I like pushing my limits as an actor, says Sonya Hussyn
KARACHI: From the time when she made her TV debut with Don’t Jealous some six years ago, actor Sonya Hussyn has created a distinct roadmap for herself. Her claim-to-fame is her knack for experimenting, as she challenges herself and hones her skills simultaneously.
Talking to The Express Tribune, she divulges details about current projects and the prerequisites for moving one’s acting career forward.
“I made my debut with a project called Don’t Jealous. Director Ali Sade pushed me to partake in it,” she says. “I went to audition for a news reporter’s job for a TV channel, and I don’t know whether it’s unfortunate or fortunate that I didn’t get the job. Ali spotted me at the audition.”
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Speaking about her first-ever venture, Hussyn shares she feels lucky to have been roped in for a role that is often not offered to debutantes in the industry. “I played a drug-addicted child, and very rarely do actors get such difficult roles for their first projects. I find myself lucky to have always been part of substantial projects.”
While Hussyn continued to hone her skills on the small screen, she had not tried her hand at films until only last year. On what made her agree to play a supporting role in Jami’s acclaimed film Moor, she adds, “I never wanted to become an actor to begin with. But now, my roots lie in TV and it will always remain very dear to me. When I was offered Moor, I felt the connection and the desire to be a part of that film.”
According to Hussyn, she gave the nod to Imran Malik’s yet-to-be-titled film because it sounded as exciting as Moor. “I sign a project if the director, role and the script click with me and I find them worth it; be it film or television. It’s the quality of the content that matters the most.”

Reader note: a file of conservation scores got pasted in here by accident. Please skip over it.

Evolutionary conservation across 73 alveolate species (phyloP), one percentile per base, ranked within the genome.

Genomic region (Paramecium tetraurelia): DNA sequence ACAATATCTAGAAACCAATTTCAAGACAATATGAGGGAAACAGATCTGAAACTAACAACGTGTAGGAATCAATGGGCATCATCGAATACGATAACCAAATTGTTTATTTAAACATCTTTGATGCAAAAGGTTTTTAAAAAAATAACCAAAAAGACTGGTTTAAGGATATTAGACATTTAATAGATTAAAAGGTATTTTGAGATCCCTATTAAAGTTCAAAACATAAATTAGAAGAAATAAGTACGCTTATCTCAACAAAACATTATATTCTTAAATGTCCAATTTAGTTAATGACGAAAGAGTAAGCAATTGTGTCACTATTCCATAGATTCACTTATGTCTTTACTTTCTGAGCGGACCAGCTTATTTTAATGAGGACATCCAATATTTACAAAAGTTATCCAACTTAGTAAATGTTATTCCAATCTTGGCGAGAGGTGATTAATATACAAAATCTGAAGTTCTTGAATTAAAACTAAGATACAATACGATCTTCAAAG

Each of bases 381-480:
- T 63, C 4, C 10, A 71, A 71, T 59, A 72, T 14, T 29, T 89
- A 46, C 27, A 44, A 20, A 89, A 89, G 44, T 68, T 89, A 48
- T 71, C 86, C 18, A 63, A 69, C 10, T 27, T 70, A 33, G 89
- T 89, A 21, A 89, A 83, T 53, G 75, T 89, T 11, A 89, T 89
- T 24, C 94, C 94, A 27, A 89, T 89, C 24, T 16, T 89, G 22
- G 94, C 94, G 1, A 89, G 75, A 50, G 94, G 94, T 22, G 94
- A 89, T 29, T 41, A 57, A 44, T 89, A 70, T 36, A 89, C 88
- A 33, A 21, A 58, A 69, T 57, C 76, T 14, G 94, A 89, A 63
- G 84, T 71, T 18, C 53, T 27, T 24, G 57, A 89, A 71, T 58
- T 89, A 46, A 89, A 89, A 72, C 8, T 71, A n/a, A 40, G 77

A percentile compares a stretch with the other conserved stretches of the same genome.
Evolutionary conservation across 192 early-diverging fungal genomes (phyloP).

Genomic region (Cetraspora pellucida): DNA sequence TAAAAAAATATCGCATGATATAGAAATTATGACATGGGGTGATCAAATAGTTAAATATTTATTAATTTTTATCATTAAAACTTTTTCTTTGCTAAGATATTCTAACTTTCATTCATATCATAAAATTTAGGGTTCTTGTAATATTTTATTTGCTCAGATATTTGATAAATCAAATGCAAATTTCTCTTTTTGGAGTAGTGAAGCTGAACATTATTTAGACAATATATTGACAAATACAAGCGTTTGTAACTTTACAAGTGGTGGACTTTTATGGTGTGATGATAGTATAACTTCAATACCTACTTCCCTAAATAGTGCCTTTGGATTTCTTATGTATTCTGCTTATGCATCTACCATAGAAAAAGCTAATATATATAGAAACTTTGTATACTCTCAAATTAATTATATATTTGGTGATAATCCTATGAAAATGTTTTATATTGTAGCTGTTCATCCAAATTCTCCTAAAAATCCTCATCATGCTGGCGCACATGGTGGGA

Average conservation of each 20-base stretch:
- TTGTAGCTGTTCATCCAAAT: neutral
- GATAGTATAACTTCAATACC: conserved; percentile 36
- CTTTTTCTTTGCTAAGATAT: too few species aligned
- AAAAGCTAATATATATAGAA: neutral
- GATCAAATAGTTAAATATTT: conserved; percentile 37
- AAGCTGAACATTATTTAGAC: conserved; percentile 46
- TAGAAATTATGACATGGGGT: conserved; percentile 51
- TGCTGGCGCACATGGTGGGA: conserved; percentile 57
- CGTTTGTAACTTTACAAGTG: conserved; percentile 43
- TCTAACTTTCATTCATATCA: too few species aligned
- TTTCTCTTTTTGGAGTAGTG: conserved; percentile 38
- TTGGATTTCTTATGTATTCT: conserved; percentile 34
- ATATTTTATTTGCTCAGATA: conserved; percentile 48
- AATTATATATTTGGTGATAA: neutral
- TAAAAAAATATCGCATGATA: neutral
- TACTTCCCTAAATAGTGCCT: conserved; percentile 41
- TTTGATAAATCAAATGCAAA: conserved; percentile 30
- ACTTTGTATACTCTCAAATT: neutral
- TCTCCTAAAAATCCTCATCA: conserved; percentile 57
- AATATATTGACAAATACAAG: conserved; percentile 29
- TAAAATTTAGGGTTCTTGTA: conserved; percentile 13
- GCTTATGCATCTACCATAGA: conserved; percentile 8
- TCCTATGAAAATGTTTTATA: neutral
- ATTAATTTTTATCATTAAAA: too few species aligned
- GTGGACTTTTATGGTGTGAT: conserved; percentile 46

This is exactly what happened with Malik’s film. The project will mark the first time Hussyn will be playing a full-fledged character on the big screen, that too alongside a “stellar cast”. She says, “I’m playing the role of a journalist and really enjoying it. She’s very similar to who I am in real life. It’s basically a love story that also shows bits of action and comedy,” mentions Hussyn.
Unwilling to disclose more information, the actor shares she is in talks for another movie that will go on the floors later this year.
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While her career has been moving in leaps and bounds at home, making a move across the border has not really appealed to Hussyn. It is pertinent to mention that she has been offered three Bollywood films so far. “I feel if I work in India, I’ll be representing the whole of Pakistan,” she says, adding, “I prefer doing a project where I have the opportunity to prove myself as a powerful performer.”
If one watches Hussyn’s most popular TV outing, Nazo, it becomes clear that she holds a strong penchant for versatile roles. From a drug addict to a journalist, in her ongoing TV serial she plays a differently-abled girl. “Many believe such content is inappropriate to be telecast on TV, but if a woman can be slapped on screen, why can’t she be empowered? We can’t restrict ourselves; we need to accept all sorts of people that are part of the society,” says Hussyn. “We are not here to win awards, but we are here to create an impact on the audiences.”
Some might argue that her role in Nazo is a bit clichéd. The actor, however, begs to differ. “Yes, my role of a disabled girl has similarities to others [famous roles] but the underlying message is how the world sees such people and the way they respond or react. I like challenging myself and pushing my limits. Nazo gave me the opportunity to do just that.”